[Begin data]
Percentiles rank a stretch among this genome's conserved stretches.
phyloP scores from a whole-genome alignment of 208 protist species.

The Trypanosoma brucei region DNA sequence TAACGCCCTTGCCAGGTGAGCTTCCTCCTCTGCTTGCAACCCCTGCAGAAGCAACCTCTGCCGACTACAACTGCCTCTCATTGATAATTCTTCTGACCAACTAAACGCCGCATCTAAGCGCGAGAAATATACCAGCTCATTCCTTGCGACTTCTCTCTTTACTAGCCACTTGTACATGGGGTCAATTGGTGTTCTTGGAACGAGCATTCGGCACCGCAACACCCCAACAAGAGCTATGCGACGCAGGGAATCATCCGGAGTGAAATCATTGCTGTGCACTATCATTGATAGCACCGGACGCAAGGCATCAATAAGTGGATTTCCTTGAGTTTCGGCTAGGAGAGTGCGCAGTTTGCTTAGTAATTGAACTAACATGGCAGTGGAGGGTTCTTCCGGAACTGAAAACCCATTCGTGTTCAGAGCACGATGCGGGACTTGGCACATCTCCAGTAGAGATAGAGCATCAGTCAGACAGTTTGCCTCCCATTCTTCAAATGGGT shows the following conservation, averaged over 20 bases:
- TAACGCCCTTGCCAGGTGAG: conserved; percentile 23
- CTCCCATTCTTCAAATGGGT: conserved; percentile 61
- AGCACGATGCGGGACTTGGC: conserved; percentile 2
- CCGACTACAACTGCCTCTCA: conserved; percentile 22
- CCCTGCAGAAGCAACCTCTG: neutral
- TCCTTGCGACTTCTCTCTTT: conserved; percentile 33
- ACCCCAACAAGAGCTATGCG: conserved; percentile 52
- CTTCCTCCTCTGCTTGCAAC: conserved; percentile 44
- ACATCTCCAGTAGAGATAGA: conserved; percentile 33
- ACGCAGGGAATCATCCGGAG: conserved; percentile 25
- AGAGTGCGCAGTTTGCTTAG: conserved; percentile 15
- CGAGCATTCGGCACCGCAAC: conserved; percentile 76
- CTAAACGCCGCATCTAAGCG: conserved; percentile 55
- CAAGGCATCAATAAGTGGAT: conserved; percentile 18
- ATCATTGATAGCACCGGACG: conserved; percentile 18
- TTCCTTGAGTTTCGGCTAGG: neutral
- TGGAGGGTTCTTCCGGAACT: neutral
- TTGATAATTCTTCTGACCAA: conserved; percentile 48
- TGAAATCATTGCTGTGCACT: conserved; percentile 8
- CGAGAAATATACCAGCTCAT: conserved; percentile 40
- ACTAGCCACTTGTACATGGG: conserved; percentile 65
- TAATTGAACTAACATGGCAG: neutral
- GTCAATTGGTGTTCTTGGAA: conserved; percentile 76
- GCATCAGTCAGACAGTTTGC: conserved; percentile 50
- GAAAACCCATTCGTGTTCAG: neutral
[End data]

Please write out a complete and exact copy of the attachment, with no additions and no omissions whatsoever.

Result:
Percentiles rank a stretch among this genome's conserved stretches.
phyloP scores from a whole-genome alignment of 208 protist species.

The Trypanosoma brucei region DNA sequence TAACGCCCTTGCCAGGTGAGCTTCCTCCTCTGCTTGCAACCCCTGCAGAAGCAACCTCTGCCGACTACAACTGCCTCTCATTGATAATTCTTCTGACCAACTAAACGCCGCATCTAAGCGCGAGAAATATACCAGCTCATTCCTTGCGACTTCTCTCTTTACTAGCCACTTGTACATGGGGTCAATTGGTGTTCTTGGAACGAGCATTCGGCACCGCAACACCCCAACAAGAGCTATGCGACGCAGGGAATCATCCGGAGTGAAATCATTGCTGTGCACTATCATTGATAGCACCGGACGCAAGGCATCAATAAGTGGATTTCCTTGAGTTTCGGCTAGGAGAGTGCGCAGTTTGCTTAGTAATTGAACTAACATGGCAGTGGAGGGTTCTTCCGGAACTGAAAACCCATTCGTGTTCAGAGCACGATGCGGGACTTGGCACATCTCCAGTAGAGATAGAGCATCAGTCAGACAGTTTGCCTCCCATTCTTCAAATGGGT shows the following conservation, averaged over 20 bases:
- TAACGCCCTTGCCAGGTGAG: conserved; percentile 23
- CTCCCATTCTTCAAATGGGT: conserved; percentile 61
- AGCACGATGCGGGACTTGGC: conserved; percentile 2
- CCGACTACAACTGCCTCTCA: conserved; percentile 22
- CCCTGCAGAAGCAACCTCTG: neutral
- TCCTTGCGACTTCTCTCTTT: conserved; percentile 33
- ACCCCAACAAGAGCTATGCG: conserved; percentile 52
- CTTCCTCCTCTGCTTGCAAC: conserved; percentile 44
- ACATCTCCAGTAGAGATAGA: conserved; percentile 33
- ACGCAGGGAATCATCCGGAG: conserved; percentile 25
- AGAGTGCGCAGTTTGCTTAG: conserved; percentile 15
- CGAGCATTCGGCACCGCAAC: conserved; percentile 76
- CTAAACGCCGCATCTAAGCG: conserved; percentile 55
- CAAGGCATCAATAAGTGGAT: conserved; percentile 18
- ATCATTGATAGCACCGGACG: conserved; percentile 18
- TTCCTTGAGTTTCGGCTAGG: neutral
- TGGAGGGTTCTTCCGGAACT: neutral
- TTGATAATTCTTCTGACCAA: conserved; percentile 48
- TGAAATCATTGCTGTGCACT: conserved; percentile 8
- CGAGAAATATACCAGCTCAT: conserved; percentile 40
- ACTAGCCACTTGTACATGGG: conserved; percentile 65
- TAATTGAACTAACATGGCAG: neutral
- GTCAATTGGTGTTCTTGGAA: conserved; percentile 76
- GCATCAGTCAGACAGTTTGC: conserved; percentile 50
- GAAAACCCATTCGTGTTCAG: neutral